- Once you can safely get down, try repeating the exercise with your feet on the pedals.
2Brake while proceeding downhill. Once you feel comfortable with your feet on the pedals, try going down again, this time by gently pulling the brakes. You will learn how to slow down without losing control or colliding with the handlebars.
3Try to steer. When you are able to proceed by inertia, pedal and brake in a straight line, try going down the slope again. Move the handlebars until you can change the direction of the bike without losing control. Try to find out how the slope changes the behavior of the vehicle and worries about staying balanced.
4Pedal for the last part of the descent. Use the techniques you have previously used to pedal and steer without stopping at the end of the descent. Arrived on the flat surface, exerted in the tightest curves, then brakes to stop you.
Pedal along the climb. Start pedaling from the flat section and step up when you hear the road. Tilt forward or even up on the pedals to exert more force. Travel the slope up and down several times until you feel safe.
- Once you feel confident, reach the middle of the climb, stop and start pedaling again.
- When you are more experienced, you can raise the seat so as to touch the ground with only the tips of the feet.
- Remember to look forward. If you look around, the bicycle has a tendency to follow your gaze.
- Practice under the supervision of a parent or adult. Whatever your age, they will help you learn.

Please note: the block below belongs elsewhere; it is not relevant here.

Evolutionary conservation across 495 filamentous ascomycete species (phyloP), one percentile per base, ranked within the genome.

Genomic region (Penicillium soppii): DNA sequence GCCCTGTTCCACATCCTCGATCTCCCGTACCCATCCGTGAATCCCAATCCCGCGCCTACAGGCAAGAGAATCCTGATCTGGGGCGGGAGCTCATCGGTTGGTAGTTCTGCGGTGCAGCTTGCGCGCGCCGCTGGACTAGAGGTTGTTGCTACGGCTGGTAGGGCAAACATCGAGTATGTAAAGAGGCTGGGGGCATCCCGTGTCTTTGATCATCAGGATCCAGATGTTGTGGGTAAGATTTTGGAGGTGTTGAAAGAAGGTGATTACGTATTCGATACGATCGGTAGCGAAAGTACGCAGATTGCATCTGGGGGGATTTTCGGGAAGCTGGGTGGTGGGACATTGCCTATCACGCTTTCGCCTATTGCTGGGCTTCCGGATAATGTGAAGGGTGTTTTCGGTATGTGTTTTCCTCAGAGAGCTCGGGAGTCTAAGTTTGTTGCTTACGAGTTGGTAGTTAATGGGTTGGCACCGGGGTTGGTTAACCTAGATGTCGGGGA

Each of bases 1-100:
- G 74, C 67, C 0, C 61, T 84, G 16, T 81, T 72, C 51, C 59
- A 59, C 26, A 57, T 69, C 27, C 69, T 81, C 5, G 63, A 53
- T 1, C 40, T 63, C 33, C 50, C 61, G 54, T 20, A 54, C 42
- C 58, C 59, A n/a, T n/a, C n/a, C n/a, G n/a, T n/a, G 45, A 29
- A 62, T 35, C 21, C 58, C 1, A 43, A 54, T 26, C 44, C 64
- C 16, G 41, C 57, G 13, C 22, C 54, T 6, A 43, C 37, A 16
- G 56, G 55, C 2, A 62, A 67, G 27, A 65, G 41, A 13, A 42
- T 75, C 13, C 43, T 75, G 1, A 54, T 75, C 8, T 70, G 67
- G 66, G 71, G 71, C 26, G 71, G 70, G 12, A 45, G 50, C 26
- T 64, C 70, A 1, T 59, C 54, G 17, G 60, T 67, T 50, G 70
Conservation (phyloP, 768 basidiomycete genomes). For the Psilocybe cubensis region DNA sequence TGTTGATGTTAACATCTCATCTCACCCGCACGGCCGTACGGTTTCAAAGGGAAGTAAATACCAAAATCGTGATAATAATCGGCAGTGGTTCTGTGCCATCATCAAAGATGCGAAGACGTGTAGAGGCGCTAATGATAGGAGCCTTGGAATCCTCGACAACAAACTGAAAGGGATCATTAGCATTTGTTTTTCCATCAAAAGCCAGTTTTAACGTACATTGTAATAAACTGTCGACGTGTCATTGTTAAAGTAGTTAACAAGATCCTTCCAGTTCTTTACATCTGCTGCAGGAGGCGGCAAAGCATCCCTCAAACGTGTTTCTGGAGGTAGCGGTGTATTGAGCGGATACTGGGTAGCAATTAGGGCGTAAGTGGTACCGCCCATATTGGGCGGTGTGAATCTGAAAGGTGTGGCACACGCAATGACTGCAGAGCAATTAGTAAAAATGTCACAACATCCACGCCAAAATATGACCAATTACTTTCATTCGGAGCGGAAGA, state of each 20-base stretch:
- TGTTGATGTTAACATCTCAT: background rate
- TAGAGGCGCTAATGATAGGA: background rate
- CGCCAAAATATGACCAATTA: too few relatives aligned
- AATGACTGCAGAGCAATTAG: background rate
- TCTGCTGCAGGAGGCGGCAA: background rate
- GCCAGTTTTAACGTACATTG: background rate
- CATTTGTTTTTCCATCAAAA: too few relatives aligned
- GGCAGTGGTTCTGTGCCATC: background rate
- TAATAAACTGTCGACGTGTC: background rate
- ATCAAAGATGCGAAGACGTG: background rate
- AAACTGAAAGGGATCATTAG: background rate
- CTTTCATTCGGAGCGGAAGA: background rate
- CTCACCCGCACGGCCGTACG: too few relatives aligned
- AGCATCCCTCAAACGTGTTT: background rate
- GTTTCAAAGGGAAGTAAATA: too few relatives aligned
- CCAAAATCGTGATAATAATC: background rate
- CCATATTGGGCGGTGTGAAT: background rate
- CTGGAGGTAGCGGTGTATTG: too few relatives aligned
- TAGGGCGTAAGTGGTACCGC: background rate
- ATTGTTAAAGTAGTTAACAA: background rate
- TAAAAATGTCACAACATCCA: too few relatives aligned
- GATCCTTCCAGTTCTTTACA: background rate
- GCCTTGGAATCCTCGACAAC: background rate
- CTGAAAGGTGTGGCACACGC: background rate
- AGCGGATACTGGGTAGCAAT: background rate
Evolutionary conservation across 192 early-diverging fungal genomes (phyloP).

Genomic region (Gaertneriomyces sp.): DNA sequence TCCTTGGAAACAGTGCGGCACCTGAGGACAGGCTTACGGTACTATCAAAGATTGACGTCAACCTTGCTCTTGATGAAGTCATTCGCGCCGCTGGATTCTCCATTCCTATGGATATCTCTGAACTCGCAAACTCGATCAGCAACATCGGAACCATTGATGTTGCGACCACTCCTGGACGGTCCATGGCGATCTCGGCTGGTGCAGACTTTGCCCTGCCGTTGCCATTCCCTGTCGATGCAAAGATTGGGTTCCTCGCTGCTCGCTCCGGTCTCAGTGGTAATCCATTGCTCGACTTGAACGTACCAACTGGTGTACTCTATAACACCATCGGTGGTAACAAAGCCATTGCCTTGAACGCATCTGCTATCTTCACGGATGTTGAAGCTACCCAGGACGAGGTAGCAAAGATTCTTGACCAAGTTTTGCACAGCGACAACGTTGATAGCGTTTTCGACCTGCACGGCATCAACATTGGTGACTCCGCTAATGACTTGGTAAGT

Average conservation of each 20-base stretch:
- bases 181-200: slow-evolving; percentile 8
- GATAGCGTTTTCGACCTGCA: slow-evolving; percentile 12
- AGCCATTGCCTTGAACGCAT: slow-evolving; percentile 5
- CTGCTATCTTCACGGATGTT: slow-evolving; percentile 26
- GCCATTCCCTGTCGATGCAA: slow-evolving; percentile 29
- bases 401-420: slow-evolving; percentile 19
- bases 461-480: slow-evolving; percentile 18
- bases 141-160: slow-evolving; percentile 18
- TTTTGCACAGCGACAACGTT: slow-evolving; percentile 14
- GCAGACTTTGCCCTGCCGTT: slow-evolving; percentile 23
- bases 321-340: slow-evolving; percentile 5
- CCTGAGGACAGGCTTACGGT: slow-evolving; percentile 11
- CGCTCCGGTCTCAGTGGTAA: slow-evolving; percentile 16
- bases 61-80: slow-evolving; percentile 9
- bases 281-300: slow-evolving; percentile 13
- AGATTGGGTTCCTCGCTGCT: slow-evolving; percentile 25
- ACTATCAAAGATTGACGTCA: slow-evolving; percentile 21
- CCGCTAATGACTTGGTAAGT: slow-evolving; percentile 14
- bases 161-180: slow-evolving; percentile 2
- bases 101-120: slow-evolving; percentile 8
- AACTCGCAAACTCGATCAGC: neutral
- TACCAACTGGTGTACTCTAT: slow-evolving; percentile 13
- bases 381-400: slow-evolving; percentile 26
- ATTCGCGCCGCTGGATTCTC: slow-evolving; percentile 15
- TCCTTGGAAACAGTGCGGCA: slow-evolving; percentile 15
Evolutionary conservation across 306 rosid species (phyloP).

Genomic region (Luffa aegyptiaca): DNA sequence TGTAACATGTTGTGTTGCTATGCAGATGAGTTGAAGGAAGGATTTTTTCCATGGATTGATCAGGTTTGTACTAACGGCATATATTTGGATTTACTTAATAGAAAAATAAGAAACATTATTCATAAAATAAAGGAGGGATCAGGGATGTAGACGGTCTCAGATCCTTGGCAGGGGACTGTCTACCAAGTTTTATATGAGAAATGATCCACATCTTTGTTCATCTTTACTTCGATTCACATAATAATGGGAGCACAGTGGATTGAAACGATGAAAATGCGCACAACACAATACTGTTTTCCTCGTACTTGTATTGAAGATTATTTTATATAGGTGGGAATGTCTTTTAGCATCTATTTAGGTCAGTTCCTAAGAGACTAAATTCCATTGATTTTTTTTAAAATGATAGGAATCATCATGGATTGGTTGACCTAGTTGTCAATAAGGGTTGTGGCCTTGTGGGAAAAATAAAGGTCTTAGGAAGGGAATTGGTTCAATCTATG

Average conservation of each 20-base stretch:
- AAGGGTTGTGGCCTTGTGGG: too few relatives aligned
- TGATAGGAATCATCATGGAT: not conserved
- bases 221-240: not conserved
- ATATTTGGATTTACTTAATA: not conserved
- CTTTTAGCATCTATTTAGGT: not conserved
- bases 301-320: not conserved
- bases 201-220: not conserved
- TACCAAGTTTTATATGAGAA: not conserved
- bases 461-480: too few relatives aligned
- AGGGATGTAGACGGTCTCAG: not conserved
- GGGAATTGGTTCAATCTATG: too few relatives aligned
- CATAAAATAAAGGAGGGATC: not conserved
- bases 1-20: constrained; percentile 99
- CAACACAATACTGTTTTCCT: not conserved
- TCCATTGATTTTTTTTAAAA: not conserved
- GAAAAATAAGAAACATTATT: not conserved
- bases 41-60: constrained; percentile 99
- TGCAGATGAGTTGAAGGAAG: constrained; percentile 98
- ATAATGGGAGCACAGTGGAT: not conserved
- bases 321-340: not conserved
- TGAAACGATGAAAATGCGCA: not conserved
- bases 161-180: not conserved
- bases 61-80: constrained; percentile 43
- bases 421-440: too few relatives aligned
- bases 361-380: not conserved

- If you can not get a helmet and some protections, practice on the grass and avoid the roads.
- Always wear protections and a helmet.
- Do not try to predict the intentions of drivers; you always assume the worst and pay attention.
- Bicycles with gears are more challenging for beginners. If you have to learn about a similar model, increase the ratio when you are climbing.
- Learning is more fun in company. If you’re afraid of falling, learning in the presence of other people having fun is a useful encouragement.
- Once you have learned to ride a bike, learn the road code, especially the dangers of exceeding speed limits, how to behave in the presence of cars and signage.
- Cycling accidents are common and dangerous. Always wear a helmet to avoid head injuries. Put the protectors to prevent scratches and fractures.
- Learn local laws. In some countries the helmet is obligatory, in others it is not allowed to ride a bike on the sidewalks.
Things you will need
- Pump to inflate the wheels
- A helmet
- Knee-pads (optional)
- Elbow pads (optional)
- A flat surface
Sources and Quotations
- ↑ http://www.bikeradar.com/us/beginners/news/article/how-to-teach-a-child-to-cycle-in-30-minutes-37033/
- ↑ http://exchange.aaa.com/safety/bicycle-safety/riding-skills-tips/
- ↑ http://www.helmets.org/types.htm
- ↑ http://guides.wiggle.co.uk/helmet-buying-guide
- ↑ http://www.outdoorgearlab.com/Mountain-Bike-Helmet-Reviews/Buying-Advice
- ↑ https://www.cityofmadison.com/BikeMadison/getBiking/10smartRules.cfm
- ↑ http://www.ibike.org/education/teaching-kids.htm
- ↑ https://cyclingtips.com/2009/05/why-do-brakes-differ/
- ↑ http://www.bikexprt.com/streetsmarts/usa/chapter6a.htm
- ↑ https://aseasyasridingabike.wordpress.com/2015/05/12/coasting/
- ↑ https://www.outsideonline.com/1929501/why-i-dont-ride-fixie
- ↑ http://www.bicycling.com/beginners/tips/how-to-learn-to-ride-a-bike-as-an-adult
- ↑ http://www.nytimes.com/2013/06/30/magazine/the-terror-and-humiliation-of-learning-to-ride-a-bike-at-33.html
- ↑ http://www.sheldonbrown.com/starting.html
- ↑ http://bikeleague.org/content/starting-and-stopping
- ↑ http://marthasbicycles.com/articles/teach-your-kids-to-ride-in-one-easy-lesson-pg86.htm
- ↑ https://www.nytimes.com/2016/08/31/health/how-to-ride-downhill-on-a-bicycle.html?_r=0